AP News Summary at 7:34 p.m. EDT
Jim Brown, all-time NFL great and social activist, dead at 87
CLEVELAND (AP) — NFL legend, actor and social activist Jim Brown has died at the age of 87. Brown shattered records during a relatively short NFL career, leading the Cleveland Browns to their last championship in 1964 — and retired in his prime to become an actor. Brown appeared in more than 30 films, including “The Dirty Dozen” and “Any Given Sunday.” Brown was also a prominent leader in the Black power movement of the 1960s and dedicated much of his life to social causes. He also had notable off-the-field transgressions, including allegations of violence against women.
Diplomatic tour by Ukraine’s Zelenskyy highlights Putin’s stark isolation
TALLINN, Estonia (AP) — While the world awaits Ukraine’s spring offensive, its leader Volodymyr Zelenskyy has already launched a diplomatic one. In a span of a week, he has dashed to Italy, the Vatican, Germany, France and Britain to shore up support for the defense of his country. On Friday, he was in Saudi Arabia to meet with Arab leaders, some of whom are allies with Moscow. Russian President Vladimir Putin, meanwhile, was at home, facing unprecedented international isolation, with an International Criminal Court arrest warrant hanging over his head and clouding the prospects of traveling to many destinations, including those viewed as allies.
Guardsman Jack Teixeira, Pentagon leak suspect, to remain jailed as he awaits trial
WORCESTER, Mass. (AP) — A federal magistrate judge says a Massachusetts Air National Guard member charged with leaking highly classified military documents will remain behind bars while he awaits trial. U.S. Magistrate Judge David Hennessy said Friday that releasing 21-year-old Jack Teixeira would pose a risk that he would attempt to flee the country or obstruct justice. The judge cited Teixeira’s “fascination with guns,” disturbing online statements and admonitions by Teixeira’s military superiors about his handling of sensitive information before his arrest. The judge said the case represented “a profound breach of the defendant’s word that he would protect information related to the security of the United States.”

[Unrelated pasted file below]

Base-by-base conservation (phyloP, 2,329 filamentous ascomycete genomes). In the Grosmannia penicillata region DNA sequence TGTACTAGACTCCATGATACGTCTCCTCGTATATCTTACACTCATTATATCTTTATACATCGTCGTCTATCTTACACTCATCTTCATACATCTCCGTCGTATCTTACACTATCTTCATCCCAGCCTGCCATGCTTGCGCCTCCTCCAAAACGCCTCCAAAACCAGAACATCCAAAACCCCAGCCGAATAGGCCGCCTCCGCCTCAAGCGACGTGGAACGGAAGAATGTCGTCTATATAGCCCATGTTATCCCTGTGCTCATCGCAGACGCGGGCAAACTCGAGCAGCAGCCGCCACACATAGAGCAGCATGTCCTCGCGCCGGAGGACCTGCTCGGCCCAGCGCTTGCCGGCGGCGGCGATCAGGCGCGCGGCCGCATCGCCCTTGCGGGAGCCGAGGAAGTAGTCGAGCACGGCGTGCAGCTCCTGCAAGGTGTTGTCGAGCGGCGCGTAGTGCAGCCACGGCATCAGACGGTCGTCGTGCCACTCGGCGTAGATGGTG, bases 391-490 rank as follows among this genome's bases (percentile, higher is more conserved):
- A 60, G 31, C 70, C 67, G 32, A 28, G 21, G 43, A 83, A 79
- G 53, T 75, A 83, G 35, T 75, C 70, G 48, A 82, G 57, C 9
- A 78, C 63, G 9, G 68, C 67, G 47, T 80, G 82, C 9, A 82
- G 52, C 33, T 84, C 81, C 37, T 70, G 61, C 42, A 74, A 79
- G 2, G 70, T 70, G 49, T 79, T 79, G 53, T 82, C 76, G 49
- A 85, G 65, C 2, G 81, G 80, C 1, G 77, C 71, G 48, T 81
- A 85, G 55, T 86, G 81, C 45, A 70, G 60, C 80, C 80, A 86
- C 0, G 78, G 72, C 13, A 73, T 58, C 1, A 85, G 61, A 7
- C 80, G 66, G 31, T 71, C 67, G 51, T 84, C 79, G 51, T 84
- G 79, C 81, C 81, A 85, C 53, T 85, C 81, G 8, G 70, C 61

COVID emergency orders are among `greatest intrusions on civil liberties,’ Justice Gorsuch says
WASHINGTON (AP) — Supreme Court Justice Neil Gorsuch says emergency measures taken during the COVID-19 crisis that killed more than 1 million Americans were perhaps “the greatest intrusions on civil liberties in the peacetime history of this country.” The 55-year-old conservative justice points to orders closing schools, restricting church services, mandating vaccines and prohibiting evictions. Gorsuch’s broadside is aimed at local, state and federal officials, and even his own colleagues. He says officials issued emergency decrees “on a breathtaking scale.” His comments came in an eight-page statement that accompanied an order formally dismissing a case involving the use of the Title 42 policy to prevent asylum seekers from entering the United States.
Debt limit talks resume at Capitol as Republicans, White House face ‘real differences’
WASHINGTON (AP) — Debt limit talks are back on at the Capitol, according to the White House. Negotiations suddenly resumed late Friday after having come to an abrupt standstill earlier in the day. Republican House Speaker Kevin McCarthy had said it was time to “pause” negotiations. A White House official acknowledged there are “real differences” that are making talks difficult. Wall Street markets were down Friday amid the developments. President Joe Biden’s administration is racing to strike a deal with Republicans as the nation careens toward a potentially catastrophic debt default if the nation fails to pay its bills. McCarthy says it’s an “easy” problem to resolve by cutting government spending.